“Writing is the only thing that, when I do it, I don’t feel I should be doing something else.” –  Gloria Steinem.

It Doesn’t Have to be Microsoft.’s list of alternatives to MS Word.

…or Final Draft.

Celtx is the most popular free scriptwriting program.

Be my buddy.

Or you can use this web-based software to write your movie.

But Word has its uses too, I suppose.

Jeffrey Scott’s advice on creating scriptwriting templates.

You’ll never look back.’s rundown of the features of Scrivener.

Turning your iPad into a lean-mean-writing-machine…the software.

DocumentsToGo is the word-processor to have on your iPad.

…and the hardware.

Scott Stein fills us in on the options when it comes to ‘keyboarding’ our iPads.

But Don’t Forget The Bay.

You can find unbranded (but just as high quality) iPad keyboards on eBay.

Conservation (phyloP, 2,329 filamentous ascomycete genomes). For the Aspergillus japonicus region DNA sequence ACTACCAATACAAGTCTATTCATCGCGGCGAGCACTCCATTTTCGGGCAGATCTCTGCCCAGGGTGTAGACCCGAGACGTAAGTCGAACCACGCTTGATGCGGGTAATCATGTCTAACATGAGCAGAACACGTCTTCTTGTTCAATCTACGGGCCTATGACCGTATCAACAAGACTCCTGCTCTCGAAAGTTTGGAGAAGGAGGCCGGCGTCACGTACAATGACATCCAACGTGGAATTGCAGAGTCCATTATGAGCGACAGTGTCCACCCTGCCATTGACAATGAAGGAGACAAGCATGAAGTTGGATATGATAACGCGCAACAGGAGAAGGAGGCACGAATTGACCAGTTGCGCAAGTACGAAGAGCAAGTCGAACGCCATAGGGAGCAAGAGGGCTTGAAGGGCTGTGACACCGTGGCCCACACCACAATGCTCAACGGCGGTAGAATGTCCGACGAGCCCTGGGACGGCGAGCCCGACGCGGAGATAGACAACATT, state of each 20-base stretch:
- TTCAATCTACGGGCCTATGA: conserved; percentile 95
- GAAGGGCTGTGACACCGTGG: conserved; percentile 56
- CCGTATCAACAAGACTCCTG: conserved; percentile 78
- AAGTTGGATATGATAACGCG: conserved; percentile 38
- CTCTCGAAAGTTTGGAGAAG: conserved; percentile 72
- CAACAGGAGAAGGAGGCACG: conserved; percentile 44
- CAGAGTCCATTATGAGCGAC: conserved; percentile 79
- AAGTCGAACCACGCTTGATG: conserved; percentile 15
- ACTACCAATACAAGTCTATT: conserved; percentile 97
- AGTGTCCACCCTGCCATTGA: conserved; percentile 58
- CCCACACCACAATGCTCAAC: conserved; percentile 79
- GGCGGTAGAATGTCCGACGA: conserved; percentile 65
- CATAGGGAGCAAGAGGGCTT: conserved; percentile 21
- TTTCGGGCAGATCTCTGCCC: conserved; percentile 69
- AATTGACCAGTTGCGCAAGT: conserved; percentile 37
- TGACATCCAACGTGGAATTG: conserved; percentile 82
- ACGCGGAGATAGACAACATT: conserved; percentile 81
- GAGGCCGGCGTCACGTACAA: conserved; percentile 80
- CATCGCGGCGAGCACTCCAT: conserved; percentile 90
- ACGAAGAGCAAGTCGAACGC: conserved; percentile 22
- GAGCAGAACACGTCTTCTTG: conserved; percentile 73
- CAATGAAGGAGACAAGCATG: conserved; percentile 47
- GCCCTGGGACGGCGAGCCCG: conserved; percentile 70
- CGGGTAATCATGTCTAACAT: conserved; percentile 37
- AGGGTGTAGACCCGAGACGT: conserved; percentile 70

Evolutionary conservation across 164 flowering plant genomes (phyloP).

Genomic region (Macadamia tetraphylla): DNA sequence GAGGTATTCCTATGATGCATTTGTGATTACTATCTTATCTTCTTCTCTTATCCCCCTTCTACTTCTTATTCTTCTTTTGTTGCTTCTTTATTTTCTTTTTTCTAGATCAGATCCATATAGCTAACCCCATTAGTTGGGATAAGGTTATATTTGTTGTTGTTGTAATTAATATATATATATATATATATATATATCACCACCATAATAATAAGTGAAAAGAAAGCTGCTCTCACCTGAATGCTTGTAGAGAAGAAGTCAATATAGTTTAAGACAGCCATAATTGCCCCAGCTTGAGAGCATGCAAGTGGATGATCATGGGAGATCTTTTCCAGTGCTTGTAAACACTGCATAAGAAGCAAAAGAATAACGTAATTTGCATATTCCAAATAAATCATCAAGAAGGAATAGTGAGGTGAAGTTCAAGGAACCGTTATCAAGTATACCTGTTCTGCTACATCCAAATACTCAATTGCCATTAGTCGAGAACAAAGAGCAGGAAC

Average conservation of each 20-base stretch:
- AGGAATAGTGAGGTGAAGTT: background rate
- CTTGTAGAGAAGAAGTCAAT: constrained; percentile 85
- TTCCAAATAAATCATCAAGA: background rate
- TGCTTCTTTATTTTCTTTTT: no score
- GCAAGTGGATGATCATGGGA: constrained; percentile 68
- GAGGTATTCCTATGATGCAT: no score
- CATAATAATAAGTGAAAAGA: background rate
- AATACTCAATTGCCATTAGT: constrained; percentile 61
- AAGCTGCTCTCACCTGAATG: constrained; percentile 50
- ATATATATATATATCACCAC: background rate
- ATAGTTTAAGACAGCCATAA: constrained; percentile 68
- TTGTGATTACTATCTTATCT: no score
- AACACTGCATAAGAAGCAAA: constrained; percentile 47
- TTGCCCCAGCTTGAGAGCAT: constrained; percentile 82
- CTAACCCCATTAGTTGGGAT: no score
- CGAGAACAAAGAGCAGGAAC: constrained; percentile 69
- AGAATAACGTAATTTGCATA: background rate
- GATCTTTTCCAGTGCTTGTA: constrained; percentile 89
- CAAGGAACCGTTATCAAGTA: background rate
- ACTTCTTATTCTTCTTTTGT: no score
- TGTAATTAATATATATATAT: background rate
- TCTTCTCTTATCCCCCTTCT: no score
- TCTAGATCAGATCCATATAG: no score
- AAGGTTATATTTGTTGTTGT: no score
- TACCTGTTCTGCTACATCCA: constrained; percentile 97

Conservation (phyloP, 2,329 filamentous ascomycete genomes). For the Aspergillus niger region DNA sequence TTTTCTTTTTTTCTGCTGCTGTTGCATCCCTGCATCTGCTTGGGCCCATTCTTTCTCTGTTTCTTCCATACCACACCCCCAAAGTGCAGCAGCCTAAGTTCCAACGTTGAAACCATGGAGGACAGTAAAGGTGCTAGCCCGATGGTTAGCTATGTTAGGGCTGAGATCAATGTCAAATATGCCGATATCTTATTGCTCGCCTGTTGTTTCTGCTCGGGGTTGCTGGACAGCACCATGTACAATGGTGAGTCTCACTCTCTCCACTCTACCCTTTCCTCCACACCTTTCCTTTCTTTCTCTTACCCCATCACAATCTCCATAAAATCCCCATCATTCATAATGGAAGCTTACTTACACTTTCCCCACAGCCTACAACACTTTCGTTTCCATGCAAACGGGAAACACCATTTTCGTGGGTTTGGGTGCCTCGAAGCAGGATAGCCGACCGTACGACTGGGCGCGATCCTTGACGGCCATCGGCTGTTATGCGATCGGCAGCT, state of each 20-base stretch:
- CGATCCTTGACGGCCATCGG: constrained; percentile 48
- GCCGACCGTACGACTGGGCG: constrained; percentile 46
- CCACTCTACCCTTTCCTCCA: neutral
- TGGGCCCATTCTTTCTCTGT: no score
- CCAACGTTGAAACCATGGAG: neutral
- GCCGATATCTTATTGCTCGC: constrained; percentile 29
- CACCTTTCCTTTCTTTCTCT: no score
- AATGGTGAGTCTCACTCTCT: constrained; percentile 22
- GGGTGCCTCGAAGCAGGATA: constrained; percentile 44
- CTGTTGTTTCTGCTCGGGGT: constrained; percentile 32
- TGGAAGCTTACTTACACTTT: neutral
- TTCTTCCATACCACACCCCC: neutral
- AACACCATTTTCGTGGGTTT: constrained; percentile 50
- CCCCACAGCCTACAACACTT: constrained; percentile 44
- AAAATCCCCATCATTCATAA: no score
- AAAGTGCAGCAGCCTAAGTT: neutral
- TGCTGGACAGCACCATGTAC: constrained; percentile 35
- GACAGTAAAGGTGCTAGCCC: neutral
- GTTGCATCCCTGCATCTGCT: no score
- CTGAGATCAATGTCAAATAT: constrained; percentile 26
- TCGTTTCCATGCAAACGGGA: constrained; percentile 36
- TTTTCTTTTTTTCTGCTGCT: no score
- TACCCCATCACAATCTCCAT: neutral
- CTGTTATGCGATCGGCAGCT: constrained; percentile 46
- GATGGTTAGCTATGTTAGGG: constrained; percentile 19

About the author

(c) Paul FitzSimons

Paul FitzSimons is a screenwriter and novelist and has written the novel ‘Burning Matches’ and a number of scripts for film and TV. He has worked as a storyline writer on RTE’s ‘Fair City’. His short stories are published in ‘Who Brought The Biscuits’ by The Naas Harbour Writers. Paul likes crime thrillers, good coffee and Cadbury’s chocolate. He doesn’t like country-and-western music or people who don’t indicate on roundabouts.

Paul also runs the Script Editing service Paul | The | Editor.